Wrangell Sentinel -

By Dan Rudy 

Salmon derby winners announced, entrants reflect trends


submitted by Wrangell Chamber of Commerce

Malia and Abe McIntyre and their children, Myla and Andrea, stand with the winning fish Malia caught on June 10 of Found Island. The 46.7 pound king topped the chart for the 2016 King Salmon Derby, a local tradition for 64 years. In addition to the $6,000 prize, McIntyre also won the Week 4 $500 prize and silver salmon bracelet, valued at $350.

Wrangell's 64th Annual King Salmon Derby wound to a close on Sunday, with the winning fish snagged only two days before.

Fishing with her family near Found Island on Friday, Malia McIntyre reeled in a 46.7 pound Chinook. Her catch not only wins her the $6,000 grand prize, but also the $500 weekly prize and $350 silver bracelet, awarded to the woman with the largest entered fish.

She will join other prize winners tonight at the Nolan Center to collect their awards. The Wrangell Chamber of Commerce will add McIntyre's name to the roll of previous winners etched to the derby trophy. Catchers of the second-through-fourth largest entries, weekly frontrunners, youth and other prize winners will also receive their awards.

A full list of entrants and prize winners is available at the Chamber's homepage, at http://www.wrangellchamber.org/. All derby ticket holders are invited to attend at 6:30 p.m., as they have been included for additional drawings.

The Chamber reported 836 tickets were sold as of Tuesday, down from last year's 912. There were only a few changes to this year's derby from past contests, including additional weigh-in stations and extended hours. Tickets this year cost $5 extra, which went toward paying for weigh-in attendants, as well as a new fourth place prize worth $1,000. Derby committee chair Shawn Curley said they hadn't put the decline down to any particular reason, though the relatively smaller fish and state of the economy were offered as possibilities.

"The run didn't really come in that we thought was going to come in," he said.

Before McIntyre's catch over the weekend, Elmer Mork Jr. had led the table since May 24 but at 40 pounds, the fish would have been the smallest on record for Wrangell's derby. Unusually, all other runners up weighed in at the 30-pound range.

Since 2000, only two winning salmon have weighed more than 50 pounds, in 2004 and 2009. Through the 1990s only three winners weighed in the 40-pound range, while in the decade before it no prize fish came in at less than 51 pounds. The largest salmon ever entered was early on in the derby's history, a 74.4 pound monster caught by Doris Iverson.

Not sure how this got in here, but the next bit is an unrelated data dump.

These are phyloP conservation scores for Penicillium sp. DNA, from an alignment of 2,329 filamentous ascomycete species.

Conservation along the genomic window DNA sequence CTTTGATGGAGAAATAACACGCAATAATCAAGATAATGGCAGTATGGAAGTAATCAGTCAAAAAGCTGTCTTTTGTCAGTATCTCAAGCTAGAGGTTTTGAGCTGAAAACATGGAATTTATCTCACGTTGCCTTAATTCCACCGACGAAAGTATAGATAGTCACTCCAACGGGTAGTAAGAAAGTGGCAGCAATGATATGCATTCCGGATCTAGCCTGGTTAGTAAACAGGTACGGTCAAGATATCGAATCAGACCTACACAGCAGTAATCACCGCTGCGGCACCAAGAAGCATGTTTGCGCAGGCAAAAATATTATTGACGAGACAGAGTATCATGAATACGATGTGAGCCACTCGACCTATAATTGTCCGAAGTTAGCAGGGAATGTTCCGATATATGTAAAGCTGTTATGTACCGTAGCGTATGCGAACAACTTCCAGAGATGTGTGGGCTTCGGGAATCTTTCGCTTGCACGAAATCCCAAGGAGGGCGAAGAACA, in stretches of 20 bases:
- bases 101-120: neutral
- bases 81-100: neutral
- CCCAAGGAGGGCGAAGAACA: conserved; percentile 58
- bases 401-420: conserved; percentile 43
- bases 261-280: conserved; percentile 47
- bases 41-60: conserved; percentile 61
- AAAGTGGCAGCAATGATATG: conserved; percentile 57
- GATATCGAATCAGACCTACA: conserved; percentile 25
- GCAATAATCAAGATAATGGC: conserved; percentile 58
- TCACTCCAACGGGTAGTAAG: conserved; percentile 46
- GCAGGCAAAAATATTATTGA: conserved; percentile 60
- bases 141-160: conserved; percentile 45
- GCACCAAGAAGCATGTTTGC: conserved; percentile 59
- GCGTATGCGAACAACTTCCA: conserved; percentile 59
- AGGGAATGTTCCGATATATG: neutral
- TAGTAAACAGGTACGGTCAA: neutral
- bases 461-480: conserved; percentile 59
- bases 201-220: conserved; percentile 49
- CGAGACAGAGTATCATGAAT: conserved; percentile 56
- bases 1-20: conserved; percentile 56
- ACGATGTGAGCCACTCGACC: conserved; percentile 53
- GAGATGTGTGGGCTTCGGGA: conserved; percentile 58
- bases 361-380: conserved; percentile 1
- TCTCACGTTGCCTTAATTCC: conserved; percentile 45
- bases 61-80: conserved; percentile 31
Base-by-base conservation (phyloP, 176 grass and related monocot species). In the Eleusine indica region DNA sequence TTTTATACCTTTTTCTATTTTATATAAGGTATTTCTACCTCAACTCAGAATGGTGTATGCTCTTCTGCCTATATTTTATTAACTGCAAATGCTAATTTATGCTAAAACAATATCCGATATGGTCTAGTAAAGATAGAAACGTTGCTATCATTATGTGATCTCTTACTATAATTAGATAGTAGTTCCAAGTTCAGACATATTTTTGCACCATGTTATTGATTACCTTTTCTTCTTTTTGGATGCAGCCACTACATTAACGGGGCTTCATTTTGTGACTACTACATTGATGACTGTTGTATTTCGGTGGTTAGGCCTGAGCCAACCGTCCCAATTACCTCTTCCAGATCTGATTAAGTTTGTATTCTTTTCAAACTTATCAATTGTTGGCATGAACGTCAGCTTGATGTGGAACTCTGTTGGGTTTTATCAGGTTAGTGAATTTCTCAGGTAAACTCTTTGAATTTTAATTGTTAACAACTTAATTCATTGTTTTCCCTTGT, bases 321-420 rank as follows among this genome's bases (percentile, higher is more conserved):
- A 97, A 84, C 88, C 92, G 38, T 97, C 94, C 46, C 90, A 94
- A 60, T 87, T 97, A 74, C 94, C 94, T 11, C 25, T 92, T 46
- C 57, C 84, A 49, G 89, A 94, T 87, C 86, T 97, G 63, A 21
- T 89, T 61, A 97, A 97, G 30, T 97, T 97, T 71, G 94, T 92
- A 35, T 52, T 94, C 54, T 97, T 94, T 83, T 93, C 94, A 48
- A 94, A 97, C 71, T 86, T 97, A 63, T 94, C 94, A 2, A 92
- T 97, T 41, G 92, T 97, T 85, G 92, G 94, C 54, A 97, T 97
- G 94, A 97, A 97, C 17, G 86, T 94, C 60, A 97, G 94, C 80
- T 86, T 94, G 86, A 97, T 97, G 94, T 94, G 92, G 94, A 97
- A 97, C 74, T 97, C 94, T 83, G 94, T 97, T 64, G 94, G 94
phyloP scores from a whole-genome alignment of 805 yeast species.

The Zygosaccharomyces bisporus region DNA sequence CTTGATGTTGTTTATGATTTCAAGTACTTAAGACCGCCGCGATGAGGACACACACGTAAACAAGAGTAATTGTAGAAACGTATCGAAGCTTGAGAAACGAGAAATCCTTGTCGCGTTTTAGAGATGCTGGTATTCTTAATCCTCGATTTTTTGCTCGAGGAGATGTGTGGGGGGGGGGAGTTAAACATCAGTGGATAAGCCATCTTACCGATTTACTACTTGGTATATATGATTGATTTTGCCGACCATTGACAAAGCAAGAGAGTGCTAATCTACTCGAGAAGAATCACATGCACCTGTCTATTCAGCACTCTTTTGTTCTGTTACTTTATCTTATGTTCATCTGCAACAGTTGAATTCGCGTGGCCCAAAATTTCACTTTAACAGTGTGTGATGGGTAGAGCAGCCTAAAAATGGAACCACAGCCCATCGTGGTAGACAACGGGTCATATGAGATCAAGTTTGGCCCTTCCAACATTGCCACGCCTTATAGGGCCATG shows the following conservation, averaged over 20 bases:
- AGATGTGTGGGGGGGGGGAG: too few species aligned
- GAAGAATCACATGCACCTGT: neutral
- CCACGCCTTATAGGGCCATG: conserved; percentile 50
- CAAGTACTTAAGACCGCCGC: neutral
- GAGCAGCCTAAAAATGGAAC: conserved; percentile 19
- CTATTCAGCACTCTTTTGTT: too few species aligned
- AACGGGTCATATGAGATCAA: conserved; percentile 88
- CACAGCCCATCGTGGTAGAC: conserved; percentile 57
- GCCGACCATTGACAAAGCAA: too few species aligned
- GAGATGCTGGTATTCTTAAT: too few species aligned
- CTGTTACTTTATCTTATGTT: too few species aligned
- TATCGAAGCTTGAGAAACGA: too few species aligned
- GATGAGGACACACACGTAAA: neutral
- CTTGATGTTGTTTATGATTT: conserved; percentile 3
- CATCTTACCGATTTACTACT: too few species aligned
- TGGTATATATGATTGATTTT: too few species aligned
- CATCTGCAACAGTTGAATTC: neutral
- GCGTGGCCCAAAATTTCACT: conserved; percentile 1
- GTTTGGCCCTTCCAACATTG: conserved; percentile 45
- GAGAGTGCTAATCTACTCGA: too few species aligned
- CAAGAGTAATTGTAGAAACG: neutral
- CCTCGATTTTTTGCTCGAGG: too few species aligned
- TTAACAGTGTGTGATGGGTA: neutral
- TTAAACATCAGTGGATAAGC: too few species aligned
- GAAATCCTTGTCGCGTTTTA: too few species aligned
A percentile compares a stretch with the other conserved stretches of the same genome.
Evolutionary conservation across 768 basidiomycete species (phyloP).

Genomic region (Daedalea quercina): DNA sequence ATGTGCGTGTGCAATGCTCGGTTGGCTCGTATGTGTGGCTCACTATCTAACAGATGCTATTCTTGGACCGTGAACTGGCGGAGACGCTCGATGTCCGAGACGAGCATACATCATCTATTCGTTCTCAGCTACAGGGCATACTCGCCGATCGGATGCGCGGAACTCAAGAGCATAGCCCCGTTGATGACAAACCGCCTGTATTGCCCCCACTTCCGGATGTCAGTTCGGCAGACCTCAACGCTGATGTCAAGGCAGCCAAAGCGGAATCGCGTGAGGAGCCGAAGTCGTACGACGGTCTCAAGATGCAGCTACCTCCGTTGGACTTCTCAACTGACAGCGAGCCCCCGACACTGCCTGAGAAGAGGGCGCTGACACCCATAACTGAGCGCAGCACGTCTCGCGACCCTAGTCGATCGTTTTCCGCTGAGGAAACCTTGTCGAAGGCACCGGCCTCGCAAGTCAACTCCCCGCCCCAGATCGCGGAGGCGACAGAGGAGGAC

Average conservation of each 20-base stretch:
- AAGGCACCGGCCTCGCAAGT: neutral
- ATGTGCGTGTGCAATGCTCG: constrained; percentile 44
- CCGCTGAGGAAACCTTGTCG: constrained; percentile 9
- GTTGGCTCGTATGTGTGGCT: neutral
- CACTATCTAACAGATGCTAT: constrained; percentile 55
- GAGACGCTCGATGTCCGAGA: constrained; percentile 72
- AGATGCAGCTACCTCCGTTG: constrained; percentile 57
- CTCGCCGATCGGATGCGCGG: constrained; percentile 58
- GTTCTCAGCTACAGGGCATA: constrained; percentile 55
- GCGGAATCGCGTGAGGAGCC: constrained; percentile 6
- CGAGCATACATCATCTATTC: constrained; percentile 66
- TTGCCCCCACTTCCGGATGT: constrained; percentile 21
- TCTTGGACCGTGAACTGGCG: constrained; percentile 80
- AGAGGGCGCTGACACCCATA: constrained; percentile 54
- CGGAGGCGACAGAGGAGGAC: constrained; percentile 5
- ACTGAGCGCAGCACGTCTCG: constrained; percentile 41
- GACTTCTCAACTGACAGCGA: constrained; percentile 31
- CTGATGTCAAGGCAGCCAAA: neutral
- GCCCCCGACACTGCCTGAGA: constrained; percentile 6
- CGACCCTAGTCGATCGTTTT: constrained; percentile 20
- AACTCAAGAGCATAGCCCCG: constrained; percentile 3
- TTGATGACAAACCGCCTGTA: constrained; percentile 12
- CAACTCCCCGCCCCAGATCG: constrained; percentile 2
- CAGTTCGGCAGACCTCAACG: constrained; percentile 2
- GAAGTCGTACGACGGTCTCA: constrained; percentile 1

While derby winners aren't the surest means to evaluate fish stocks, their declining size matches an overall trend. A study funded by the Alaska Department of Fish and Game and published in June 2015 verified that the average size of Pacific king salmon have indeed been declining over the past 30 years, or six generations of fish.

This is in part attributed to the decline of older and larger ocean-age salmon in all stocks. King salmon spend a majority of their lifetimes at sea, bulking up and preparing for a return to spawning streams. The decline of four- and five-year fish in particular has been noted among observed populations, and the study found that three-year and younger salmon were not growing as large as first projected.

"Size-selective harvest may be driving earlier maturation and declines in size, but the evidence is not conclusive, and additional factors, such as ocean conditions or competitive interactions with other species of salmon, may also be responsible," the study reports in its abstract.

Submitted Illustration

Examining existing data, it finds the Pacific salmon population is currently at an all-time high due to large-scale hatchery production, and that the ensuing competition for resources may be influencing their weight and age of maturation. The report suggests this could have implications for the long term viability of Alaska's fisheries as a result, with the fitness and fecundity of returning king salmon being adversely affected.

"Right now it's pretty rare for us to see a five-year old fish," said ADFG management biologist Patrick Fowler. He pointed out the Lewis report was one of many being considered by the department. While not directly affecting management policies, the trend identified in the study plays an important role in its ability to forecast.

The full report is available online at http://journals.plos.org/plosone/article?id=10.1371/journal.pone.0130184.


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